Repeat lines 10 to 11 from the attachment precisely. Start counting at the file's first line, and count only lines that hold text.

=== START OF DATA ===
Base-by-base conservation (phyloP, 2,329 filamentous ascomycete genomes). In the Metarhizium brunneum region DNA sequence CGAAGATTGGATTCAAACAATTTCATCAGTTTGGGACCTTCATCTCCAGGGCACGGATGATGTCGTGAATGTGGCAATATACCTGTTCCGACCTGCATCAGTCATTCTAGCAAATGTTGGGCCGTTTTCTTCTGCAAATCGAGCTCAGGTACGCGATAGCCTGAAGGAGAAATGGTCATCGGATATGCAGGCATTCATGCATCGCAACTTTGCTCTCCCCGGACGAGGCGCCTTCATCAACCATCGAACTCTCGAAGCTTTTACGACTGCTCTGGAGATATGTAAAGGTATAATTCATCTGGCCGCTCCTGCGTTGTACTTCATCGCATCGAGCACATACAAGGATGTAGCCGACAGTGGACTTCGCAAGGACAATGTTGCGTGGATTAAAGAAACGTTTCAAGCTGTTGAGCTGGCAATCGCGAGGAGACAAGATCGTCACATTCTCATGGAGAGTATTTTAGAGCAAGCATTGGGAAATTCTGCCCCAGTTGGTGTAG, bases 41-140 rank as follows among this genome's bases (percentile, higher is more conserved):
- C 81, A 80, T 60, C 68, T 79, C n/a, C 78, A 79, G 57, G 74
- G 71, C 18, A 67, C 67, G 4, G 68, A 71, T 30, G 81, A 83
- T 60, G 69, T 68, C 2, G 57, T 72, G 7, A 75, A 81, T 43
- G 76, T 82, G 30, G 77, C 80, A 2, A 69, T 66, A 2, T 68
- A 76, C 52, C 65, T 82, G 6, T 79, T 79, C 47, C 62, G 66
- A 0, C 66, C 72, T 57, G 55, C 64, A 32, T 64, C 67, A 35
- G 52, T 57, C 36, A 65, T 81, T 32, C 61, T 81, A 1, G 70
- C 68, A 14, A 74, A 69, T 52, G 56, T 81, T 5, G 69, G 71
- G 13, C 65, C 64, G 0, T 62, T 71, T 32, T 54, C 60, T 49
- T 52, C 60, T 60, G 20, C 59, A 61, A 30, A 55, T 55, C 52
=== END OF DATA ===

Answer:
- G 13, C 65, C 64, G 0, T 62, T 71, T 32, T 54, C 60, T 49
- T 52, C 60, T 60, G 20, C 59, A 61, A 30, A 55, T 55, C 52